Adobe Flash – November 1st, 1996  – January 12th, 2021
Adobe (Macromedia) Flash was an interactive digital interface that helped transform the web. At 25 years of age, Flash met its end on January 12th, 2021 after a long fight against modern web security and standards. It will be remembered as allowing designers to create design rich websites and games. Flash is survived by its siblings Photoshop (Adobe) and Illustrator (Adobe).

Though Flash has not been used for several years, there is still a part of me that misses the days of tweening and action scripting. As a budding website designer, I largely focused around creating Flash websites and presentations. Where HTML, pre-CSS, was so limiting, Flash was a breath of fresh air. It opened a world of creativity where the possibilities were almost endless.

My very first flash project was a website intro for a hockey trainer. I photographed myself shooting a slapshot on a green screen and stitched the images together (stop-motion-esque) to create a fun intro with a goal horn sound effect and logo animation. I was probably 14 at the time. As my skills grew, I transitioned from simple website intros into full-blown Flash sites. I helped design and animate sites for liquor brands with stunning images and graphics, and telecom companies with full green-screened video.



Of course, Flash had significant deficiencies that could not adapt to the new mobile world. You couldn’t create responsive projects and the security risks were just too high for mobile OS developers to support. And with CSS and Javascript advancing to a place where so much of Flash could be related much easier, it made sense for Flash to be phased out.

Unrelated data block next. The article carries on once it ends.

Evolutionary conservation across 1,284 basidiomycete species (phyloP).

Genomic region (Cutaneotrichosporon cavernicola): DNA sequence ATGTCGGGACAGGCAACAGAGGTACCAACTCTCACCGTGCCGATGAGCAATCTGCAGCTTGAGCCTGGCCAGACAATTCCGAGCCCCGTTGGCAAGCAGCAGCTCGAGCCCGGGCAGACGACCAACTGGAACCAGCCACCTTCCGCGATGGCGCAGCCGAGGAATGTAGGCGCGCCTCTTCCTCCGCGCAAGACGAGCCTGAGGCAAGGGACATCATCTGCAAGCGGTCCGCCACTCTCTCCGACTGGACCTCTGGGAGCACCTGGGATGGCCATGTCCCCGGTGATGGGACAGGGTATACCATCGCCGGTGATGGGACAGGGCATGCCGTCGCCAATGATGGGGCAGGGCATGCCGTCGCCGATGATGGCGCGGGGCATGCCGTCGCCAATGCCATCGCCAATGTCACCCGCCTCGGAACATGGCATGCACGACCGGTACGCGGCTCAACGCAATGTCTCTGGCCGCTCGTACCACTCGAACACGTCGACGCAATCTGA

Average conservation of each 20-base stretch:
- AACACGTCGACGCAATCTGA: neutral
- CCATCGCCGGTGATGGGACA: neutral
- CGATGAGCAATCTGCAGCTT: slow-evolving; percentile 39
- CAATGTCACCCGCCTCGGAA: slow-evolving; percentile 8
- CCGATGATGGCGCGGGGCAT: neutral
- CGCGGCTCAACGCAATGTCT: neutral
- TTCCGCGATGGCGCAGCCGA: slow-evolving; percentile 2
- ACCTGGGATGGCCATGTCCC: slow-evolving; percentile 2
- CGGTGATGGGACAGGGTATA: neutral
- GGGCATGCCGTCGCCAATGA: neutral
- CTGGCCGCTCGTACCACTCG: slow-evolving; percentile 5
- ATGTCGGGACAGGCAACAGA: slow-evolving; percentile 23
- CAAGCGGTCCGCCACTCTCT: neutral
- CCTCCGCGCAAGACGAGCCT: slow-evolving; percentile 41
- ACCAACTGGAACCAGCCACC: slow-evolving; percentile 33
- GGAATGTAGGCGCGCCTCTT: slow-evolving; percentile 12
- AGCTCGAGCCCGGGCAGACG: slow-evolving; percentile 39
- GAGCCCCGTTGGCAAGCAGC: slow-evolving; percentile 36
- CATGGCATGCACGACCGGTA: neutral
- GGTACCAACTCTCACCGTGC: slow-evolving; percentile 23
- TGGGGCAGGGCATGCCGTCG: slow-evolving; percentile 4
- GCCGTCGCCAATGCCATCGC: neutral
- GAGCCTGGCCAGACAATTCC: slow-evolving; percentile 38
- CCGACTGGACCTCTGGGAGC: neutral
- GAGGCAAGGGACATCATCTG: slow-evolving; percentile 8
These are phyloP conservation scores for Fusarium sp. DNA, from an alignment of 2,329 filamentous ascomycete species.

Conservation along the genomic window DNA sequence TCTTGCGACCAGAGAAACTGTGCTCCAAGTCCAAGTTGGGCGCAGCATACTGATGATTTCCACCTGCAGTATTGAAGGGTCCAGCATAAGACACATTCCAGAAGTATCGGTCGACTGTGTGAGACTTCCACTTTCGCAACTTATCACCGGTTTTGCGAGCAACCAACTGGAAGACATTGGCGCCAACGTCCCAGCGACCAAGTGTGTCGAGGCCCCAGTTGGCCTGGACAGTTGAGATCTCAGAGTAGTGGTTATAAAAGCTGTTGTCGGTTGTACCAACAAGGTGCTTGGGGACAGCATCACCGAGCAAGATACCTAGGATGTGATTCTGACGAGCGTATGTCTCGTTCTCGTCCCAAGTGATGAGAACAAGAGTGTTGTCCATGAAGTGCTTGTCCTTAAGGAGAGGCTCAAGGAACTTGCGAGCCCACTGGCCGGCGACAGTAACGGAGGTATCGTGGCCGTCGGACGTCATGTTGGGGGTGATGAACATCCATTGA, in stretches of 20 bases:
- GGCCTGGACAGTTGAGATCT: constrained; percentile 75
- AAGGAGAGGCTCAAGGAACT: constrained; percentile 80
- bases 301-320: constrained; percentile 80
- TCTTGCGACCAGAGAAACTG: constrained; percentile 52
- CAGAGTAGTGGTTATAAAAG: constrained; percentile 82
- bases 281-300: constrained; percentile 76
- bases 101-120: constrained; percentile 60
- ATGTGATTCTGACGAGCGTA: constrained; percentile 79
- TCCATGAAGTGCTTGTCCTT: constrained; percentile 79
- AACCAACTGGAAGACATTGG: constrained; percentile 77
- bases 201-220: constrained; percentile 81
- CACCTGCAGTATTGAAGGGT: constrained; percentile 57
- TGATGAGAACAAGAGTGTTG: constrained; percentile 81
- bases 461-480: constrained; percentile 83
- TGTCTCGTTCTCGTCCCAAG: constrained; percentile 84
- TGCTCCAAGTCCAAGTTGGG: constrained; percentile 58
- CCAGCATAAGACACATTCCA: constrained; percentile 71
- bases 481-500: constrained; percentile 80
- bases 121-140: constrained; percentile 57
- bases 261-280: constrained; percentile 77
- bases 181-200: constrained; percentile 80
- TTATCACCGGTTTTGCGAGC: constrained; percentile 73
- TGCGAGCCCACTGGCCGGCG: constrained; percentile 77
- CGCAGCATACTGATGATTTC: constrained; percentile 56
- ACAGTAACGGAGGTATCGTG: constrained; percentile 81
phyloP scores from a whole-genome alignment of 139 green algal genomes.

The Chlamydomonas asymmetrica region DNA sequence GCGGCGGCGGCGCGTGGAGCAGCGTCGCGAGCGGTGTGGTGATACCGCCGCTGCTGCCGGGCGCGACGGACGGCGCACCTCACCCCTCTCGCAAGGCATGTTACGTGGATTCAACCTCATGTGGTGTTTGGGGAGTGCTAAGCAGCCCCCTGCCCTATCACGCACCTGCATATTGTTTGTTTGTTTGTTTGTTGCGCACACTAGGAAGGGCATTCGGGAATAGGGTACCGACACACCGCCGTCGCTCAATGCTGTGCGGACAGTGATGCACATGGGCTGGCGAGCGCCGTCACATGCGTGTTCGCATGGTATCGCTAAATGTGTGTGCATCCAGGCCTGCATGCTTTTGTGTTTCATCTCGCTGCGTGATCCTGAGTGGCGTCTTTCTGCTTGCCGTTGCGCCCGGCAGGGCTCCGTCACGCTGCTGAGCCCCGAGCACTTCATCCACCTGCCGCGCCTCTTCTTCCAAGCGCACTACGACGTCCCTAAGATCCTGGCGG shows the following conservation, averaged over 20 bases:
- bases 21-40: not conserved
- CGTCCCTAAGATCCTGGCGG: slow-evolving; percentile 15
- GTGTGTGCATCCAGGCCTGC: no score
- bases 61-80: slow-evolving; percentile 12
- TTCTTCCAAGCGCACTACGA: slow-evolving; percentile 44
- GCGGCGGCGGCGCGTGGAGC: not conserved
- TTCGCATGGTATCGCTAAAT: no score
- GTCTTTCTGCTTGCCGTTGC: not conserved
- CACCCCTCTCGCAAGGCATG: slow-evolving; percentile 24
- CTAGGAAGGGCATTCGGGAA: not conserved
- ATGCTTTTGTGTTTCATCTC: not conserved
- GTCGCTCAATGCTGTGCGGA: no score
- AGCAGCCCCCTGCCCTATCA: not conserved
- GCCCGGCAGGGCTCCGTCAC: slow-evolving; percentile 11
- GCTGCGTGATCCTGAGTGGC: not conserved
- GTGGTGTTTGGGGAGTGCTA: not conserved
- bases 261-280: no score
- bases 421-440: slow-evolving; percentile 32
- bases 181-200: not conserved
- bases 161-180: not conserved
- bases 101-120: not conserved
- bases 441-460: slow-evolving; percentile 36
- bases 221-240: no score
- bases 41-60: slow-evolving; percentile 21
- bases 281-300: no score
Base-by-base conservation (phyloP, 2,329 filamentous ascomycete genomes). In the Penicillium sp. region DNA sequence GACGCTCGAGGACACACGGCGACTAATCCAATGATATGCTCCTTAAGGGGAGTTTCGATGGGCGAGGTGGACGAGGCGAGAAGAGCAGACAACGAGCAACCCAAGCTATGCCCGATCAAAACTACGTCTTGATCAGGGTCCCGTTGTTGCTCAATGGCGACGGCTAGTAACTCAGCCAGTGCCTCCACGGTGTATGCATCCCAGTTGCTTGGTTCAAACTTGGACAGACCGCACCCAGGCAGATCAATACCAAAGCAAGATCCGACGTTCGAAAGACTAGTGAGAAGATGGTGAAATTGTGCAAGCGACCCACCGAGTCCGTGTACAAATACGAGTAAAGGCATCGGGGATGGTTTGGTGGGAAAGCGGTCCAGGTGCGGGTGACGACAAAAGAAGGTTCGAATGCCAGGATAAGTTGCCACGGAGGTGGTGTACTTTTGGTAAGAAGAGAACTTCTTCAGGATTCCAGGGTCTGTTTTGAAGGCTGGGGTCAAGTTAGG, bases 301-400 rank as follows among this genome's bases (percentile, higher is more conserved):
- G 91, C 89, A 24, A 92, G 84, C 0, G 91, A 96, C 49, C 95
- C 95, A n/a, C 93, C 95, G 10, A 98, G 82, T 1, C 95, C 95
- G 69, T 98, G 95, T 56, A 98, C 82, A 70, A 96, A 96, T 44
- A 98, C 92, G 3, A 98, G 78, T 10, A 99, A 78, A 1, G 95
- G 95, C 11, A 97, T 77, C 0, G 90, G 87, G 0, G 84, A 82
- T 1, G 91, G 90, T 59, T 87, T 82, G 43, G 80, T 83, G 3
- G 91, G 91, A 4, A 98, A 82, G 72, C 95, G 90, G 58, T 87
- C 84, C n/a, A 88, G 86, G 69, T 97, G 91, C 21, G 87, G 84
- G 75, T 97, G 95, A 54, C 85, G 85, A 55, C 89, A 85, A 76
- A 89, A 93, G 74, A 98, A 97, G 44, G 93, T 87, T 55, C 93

However, I think the web has lost a little bit of uniqueness. So many sites fall back on the same design aesthetic. The modern, flat visual look certainly has a place in web design. Some projects require that clean feel, but there are still sites and applications that benefit from that extra design detail and motion. It’s easy to fall back to that super clean look as it looks good and is easy to implement.

The challenge is to think about the project individually. What is the brand of the client? Does a rich experience with motion help communicate to the user? Will this solicit the right emotions from the user? Those are important questions to ask, and combined with utilizing strong design principles, a beautiful, unique, and effective site can be achieved.

At Alliance Systems, we like to start every project with a design discovery where we ask these question and more. Great design isn’t just about visuals. We take the time to understand your brand, you message, and your target. Only then we can begin to apply sound principals to create a custom design for you project. We don’t take a one-size-fits-all, templated approach. Our goal is always push the envelope and create an experience that successfully communicates and makes your business standout.

Truth-be-told, Flash is often revered as a kitschy tool that is a butt of a lot of jokes. But as a web designer for over 20 years, I will always think fondly of working with Flash. Though it has disappeared, I hope to continue Flash’s spirit of inspiring design.


Fellow designers, do you have a favorite Flash project or did it inspire you in your career? Share with us on LinkedIn or Facebook!

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Everything we do, everything we touch, is focused on the User Experience.

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